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Mutat Res. 2009 Jul-Aug;682(1):7-12. doi: 10.1016/j.mrrev.2009.01.001. Epub 2009 Jan 9.

Translational regulation mechanisms of AP-1 proteins.

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Institute for Pathology, Auenbruggerplatz 25, A-8036 Graz, Austria.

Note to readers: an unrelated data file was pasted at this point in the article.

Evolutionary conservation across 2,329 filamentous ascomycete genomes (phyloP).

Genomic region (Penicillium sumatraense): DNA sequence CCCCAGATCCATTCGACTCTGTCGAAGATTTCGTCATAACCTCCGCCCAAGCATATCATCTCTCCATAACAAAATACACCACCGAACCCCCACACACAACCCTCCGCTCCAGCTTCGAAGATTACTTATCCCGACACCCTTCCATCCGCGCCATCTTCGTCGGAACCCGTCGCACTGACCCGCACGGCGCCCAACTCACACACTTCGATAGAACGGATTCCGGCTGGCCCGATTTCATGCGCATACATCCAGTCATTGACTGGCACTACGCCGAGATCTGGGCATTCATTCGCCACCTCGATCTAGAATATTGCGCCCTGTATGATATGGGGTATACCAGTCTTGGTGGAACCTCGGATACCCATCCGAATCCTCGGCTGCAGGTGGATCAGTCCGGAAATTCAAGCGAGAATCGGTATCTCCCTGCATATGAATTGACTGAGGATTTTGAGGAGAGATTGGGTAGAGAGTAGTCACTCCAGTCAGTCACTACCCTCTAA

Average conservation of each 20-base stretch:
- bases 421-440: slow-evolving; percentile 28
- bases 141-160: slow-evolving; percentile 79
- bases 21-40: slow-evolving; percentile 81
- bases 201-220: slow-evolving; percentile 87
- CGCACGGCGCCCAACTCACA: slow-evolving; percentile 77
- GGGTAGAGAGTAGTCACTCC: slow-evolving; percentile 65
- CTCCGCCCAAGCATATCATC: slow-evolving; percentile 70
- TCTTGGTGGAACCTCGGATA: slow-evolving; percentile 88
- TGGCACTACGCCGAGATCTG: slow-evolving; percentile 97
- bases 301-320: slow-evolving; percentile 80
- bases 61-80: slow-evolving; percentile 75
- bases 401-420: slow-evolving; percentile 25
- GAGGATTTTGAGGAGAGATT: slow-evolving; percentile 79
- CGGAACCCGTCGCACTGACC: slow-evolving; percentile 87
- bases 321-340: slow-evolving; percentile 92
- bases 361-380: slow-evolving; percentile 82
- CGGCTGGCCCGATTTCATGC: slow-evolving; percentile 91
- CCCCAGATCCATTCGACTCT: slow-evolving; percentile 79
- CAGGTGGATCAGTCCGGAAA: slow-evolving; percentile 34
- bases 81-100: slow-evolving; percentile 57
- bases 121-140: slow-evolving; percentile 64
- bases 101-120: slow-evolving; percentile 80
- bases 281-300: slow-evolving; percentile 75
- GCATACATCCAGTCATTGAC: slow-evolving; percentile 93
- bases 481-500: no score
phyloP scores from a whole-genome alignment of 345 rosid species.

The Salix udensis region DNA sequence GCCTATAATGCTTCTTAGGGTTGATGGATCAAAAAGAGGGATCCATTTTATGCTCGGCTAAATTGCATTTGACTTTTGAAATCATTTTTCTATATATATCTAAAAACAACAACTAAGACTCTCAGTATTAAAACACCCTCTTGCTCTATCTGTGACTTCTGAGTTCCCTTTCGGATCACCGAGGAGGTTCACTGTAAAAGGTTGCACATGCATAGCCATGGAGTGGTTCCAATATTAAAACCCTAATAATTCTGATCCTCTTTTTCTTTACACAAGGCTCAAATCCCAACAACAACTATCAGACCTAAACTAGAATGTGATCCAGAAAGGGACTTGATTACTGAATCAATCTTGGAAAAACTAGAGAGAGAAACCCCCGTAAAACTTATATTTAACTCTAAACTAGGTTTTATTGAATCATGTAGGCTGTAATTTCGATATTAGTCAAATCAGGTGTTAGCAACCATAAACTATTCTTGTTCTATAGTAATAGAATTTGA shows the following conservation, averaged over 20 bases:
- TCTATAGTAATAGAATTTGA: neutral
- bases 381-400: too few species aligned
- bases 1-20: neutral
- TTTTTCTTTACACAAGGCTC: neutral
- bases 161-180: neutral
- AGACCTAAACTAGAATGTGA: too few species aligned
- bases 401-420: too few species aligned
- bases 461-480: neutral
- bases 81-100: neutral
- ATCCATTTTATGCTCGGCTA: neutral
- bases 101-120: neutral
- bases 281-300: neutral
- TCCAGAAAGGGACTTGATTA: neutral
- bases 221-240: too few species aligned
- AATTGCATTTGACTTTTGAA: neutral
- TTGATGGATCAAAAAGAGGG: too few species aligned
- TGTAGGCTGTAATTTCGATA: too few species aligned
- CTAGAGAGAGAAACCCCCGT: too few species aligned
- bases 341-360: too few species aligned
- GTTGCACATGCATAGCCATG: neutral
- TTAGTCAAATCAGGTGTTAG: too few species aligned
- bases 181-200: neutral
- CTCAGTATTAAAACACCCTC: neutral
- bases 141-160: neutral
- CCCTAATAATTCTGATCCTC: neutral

The activator protein 1 (AP-1) transcription factor is assembled from jun-jun, jun-fos, or jun-atf family protein homo- or heterodimers. AP-1 belongs to the class of basic leucine zipper (bZIP) transcription factors. It binds to promoters of its target genes in a sequence-specific manner, and transactivates or represses them. AP-1 proteins are implicated in the regulation of a variety of cellular processes including proliferation and survival, differentiation, growth, apoptosis, cell migration, and transformation. The decision if a given AP-1 factor is positively or negatively regulating a specific target gene is made upon abundance of dimerization partners, dimer-composition, post-translational regulation, and interaction with accessory proteins. In this review we describe translational control mechanisms that can regulate the abundance of AP-1 proteins. The Atf4/5, and JunD (mRNAs) are regulated by upORF dependent mechanisms. JUNB (mRNA) translation is controlled via mTOR. Translation efficiency of the unstable c-Fos (mRNA) can be decreased by the miRNA mir7B, while its perinuclear translation might facilitate efficient nuclear c-fos protein import. c-Jun (mRNA) appears to be regulated by both, m7G cap (CAP)-dependent and CAP-independent translational control mechanisms, via putative internal ribosome entry segments (IRES). IRES elements were also proposed to play a role in the regulation of JunD (mRNA). We conclude that in addition to transcriptional and post-translational control mechanisms translational regulation contributes to the balanced production of AP-1 proteins, in order to maintain physiological cellular conditions.

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